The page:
Trump pulled out of Paris, calling it unfair to coal miners and the energy industry. But the United States is still largely on track to meet Obama’s goals thanks to commitments by states, especially California, and a sharp drop in industrial production during the Covid-19 pandemic.
Nonetheless, a UN report late last year said that the world was on course for warming of three degrees Celsius — a level at which the planet is forecast to see many glaciers and ice caps melt, low-lying areas submerged and increasingly severe droughts, floods and disasters that could trigger famine and mass migration.
Biden has proposed a $2 trillion infrastructure package that includes a major focus on greening the economy, including investment in renewable energy, electric cars and public transportation.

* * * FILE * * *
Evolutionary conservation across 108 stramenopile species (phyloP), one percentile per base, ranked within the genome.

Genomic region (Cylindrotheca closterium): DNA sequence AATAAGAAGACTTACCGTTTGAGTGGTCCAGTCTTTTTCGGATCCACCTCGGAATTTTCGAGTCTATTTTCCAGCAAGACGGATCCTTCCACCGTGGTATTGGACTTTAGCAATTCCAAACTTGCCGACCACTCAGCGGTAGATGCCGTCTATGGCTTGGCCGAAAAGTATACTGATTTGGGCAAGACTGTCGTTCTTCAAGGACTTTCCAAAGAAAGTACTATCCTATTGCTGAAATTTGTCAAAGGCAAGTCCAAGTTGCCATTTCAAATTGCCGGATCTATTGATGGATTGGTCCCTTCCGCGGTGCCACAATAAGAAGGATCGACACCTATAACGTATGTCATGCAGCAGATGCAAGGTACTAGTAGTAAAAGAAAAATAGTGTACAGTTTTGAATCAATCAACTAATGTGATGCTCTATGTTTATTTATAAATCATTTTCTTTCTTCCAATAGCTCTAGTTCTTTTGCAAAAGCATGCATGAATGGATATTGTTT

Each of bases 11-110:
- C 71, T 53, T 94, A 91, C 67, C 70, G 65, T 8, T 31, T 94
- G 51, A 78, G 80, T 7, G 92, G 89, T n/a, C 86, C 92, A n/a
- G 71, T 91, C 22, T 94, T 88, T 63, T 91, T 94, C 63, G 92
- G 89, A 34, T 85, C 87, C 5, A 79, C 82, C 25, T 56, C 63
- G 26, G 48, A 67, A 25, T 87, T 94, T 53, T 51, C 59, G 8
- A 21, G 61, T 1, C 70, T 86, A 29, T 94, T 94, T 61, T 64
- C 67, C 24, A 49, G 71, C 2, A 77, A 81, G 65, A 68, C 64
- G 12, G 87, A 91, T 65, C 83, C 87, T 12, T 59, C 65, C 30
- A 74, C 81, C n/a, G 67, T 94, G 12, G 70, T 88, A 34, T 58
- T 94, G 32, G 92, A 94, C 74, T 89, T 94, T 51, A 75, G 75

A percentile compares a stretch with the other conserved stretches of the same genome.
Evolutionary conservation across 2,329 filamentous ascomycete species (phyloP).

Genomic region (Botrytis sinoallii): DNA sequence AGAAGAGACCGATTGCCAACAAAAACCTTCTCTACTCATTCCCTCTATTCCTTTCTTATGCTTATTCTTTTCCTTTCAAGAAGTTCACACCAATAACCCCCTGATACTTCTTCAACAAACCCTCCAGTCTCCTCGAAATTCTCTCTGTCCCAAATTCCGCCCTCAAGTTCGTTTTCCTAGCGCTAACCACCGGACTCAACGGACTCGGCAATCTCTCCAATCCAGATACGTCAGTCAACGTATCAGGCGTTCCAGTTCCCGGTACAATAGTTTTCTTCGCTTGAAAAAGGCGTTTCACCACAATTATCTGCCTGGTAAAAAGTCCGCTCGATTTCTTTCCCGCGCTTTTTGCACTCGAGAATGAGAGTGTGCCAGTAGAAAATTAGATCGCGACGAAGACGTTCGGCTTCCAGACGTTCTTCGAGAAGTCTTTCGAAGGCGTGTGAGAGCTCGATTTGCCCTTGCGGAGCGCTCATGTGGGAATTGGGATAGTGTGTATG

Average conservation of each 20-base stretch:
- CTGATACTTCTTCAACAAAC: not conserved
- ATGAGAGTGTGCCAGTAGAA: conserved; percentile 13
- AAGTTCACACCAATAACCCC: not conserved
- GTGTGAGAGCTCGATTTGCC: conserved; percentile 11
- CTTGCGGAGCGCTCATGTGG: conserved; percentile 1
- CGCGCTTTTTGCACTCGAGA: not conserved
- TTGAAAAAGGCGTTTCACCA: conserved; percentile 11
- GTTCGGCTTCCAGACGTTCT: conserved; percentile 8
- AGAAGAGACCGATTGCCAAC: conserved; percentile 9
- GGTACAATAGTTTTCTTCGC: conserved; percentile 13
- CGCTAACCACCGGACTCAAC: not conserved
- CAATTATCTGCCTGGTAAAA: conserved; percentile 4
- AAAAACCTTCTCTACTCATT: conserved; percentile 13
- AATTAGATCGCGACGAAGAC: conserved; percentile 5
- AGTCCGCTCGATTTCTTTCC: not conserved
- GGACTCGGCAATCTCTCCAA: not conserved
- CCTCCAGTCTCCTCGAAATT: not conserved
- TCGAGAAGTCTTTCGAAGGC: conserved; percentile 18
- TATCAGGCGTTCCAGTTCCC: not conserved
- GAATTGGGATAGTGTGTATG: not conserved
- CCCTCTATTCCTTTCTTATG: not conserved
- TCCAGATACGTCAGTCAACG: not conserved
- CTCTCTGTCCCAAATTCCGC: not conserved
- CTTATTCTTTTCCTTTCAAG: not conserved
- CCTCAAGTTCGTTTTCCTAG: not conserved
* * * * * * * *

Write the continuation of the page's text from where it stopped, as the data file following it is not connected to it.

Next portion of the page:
In the face of Republican opposition on climate, Biden has cast green energy as a way to create well-paying jobs and has already set a goal of US electricity going completely carbon-free by 2035.
The White House also vowed to support energy innovations and “carbon sinks” such as forests that suck up pollution and to prioritize action against extremely pollutant gases such as methane.
Samantha Gross, director of the energy security and climate initiative at the Brookings Institution, said that Biden was relying on incentives after Obama’s push on regulation was largely killed off once Trump won.
Europe, she noted, was on a more narrowly focused path of raising the price on carbon to force reductions.
The emerging US approach is “focusing on what works, and multiple pathways being possible,” she said, “and that’s something about the US that I find encouraging.”